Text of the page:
What does the word LEGACY mean to you? Merriam-Webster defines LEGACY as a gift by will of money or personal property or something transmitted by or received from an ancestor or predecessor.

What will your legacy be? Is it money or land left for your children or grandchildren? Or is it your children themselves having the ability to positively contribute to society? Whether it is a fortune of money or real estate or your children themselves, how important is it to you that YOU are remembered as part of this legacy?

Since November, when I read the story Thank You, Sarah: The Woman Who Saved Thanksgiving by Laurie Halse Anderson, I’ve been thinking about legacy and fame. Now, you may know that in 1863, President Lincoln made Thanksgiving a national holiday. However, if you are like me, you had NO idea that Sarah McHale is the person who was BEHIND our national holiday of Thanksgiving. During the 1800s, Sarah McHale spent 38 years campaigning by writing letters to FIVE United States presidents! Sarah was the type of person we’d celebrate today as an American Hero. She was a single working mother, author, publisher, magazine editor, teacher, poet (“Mary Had a Little Lamb”!), and social activist. So, it made me wonder…is it more important to leave a legacy where no one may remember you OR is more important to be famous for leaving a legacy?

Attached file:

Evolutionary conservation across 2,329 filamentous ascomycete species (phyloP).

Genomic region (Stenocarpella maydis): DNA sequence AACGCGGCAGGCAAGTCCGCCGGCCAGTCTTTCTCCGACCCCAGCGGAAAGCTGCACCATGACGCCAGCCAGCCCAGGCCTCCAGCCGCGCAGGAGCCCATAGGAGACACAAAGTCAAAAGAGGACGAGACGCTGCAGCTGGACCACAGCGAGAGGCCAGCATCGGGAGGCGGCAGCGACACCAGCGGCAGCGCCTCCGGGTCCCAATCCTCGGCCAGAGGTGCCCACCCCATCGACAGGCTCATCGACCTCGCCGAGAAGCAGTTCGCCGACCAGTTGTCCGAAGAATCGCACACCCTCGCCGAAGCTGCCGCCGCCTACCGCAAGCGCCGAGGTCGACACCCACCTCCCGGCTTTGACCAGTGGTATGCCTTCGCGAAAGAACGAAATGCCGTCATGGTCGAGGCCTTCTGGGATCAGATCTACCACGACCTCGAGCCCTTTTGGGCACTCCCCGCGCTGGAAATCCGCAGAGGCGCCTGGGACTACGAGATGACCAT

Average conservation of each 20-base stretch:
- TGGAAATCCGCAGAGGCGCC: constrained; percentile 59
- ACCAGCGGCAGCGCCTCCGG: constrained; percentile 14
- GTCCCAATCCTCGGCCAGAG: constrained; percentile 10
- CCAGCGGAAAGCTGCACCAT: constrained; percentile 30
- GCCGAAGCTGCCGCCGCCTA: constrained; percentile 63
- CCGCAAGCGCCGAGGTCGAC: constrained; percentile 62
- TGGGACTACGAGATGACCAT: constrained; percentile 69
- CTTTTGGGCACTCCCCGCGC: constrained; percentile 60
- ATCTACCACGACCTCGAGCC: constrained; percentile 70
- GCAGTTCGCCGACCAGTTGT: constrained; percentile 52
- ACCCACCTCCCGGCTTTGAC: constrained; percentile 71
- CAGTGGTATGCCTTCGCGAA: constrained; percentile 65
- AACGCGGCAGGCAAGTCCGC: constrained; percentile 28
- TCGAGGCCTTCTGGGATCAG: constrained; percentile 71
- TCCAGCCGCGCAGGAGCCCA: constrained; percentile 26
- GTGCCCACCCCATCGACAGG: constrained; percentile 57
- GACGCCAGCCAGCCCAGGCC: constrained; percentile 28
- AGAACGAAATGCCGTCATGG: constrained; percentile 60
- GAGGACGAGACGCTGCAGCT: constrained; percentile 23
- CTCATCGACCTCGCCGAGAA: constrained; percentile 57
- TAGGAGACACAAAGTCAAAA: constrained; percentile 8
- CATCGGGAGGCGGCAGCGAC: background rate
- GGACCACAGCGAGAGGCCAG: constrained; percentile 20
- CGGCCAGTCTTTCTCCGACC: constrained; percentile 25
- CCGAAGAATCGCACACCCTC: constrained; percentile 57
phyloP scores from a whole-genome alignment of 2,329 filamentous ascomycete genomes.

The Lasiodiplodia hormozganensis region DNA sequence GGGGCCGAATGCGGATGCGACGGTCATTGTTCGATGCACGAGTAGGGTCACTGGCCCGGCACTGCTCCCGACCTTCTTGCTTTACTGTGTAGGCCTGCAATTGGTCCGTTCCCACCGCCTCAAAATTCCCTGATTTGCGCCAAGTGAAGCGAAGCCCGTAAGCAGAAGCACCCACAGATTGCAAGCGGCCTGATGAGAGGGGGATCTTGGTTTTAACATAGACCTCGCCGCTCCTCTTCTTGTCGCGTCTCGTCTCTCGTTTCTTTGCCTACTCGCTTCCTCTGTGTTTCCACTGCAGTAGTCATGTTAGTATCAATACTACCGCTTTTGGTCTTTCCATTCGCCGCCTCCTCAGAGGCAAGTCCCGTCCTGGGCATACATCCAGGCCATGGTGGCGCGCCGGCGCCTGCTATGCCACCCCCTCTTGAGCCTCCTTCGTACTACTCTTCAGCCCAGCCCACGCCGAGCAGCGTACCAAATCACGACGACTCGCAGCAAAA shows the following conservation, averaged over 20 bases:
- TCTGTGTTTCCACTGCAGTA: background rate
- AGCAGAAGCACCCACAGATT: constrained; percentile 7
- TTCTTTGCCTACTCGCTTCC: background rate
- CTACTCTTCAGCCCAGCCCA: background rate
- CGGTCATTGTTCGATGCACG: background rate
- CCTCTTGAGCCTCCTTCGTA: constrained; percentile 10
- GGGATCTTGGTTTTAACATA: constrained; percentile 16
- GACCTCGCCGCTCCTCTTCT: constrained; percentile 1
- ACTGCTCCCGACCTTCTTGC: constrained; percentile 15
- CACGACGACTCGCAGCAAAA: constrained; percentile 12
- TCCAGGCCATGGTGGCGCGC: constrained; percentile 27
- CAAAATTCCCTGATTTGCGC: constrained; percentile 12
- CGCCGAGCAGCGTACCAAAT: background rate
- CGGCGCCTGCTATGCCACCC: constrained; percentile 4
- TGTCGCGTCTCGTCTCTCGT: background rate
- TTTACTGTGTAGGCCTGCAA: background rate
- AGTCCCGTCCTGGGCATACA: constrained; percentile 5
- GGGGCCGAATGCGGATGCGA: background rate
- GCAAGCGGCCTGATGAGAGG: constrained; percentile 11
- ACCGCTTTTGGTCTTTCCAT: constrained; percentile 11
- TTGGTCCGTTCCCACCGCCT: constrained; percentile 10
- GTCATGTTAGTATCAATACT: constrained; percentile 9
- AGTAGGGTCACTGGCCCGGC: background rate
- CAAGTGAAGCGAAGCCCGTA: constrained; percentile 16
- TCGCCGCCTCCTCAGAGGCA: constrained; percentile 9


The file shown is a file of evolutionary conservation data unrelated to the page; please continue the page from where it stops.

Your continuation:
Let’s jump to someone that is famous for leaving a legacy…Dr. Martin Luther King, Junior. Dr. King and Sarah McHale have many things in common. Some commonalities are from being people who made significant changes in society by using peaceful means to leaving a legacy along with a national holiday. Dr. King is famous for his work and resulting legacy of making changes in Civil Rights.

Do you think either Sarah McHale or Dr. King, Junior thought about being famous? Or do you think they were more focused on the causes they fought for during their lifetimes? After reading books about these legacy makers, I believe that these Americans didn’t spend a minute thinking about being famous. They were too focused on the good of the group and our country to worry about something like fame.

We know that people are the driving force of change and those changes can be lasting…a legacy. What will your legacy be? Will you be a Sarah McHale or a Dr. King, Junior? Or will you even think about if you’re mentioned in one book, many books, or none at all?

Here’s to leaving legacies! Good luck!

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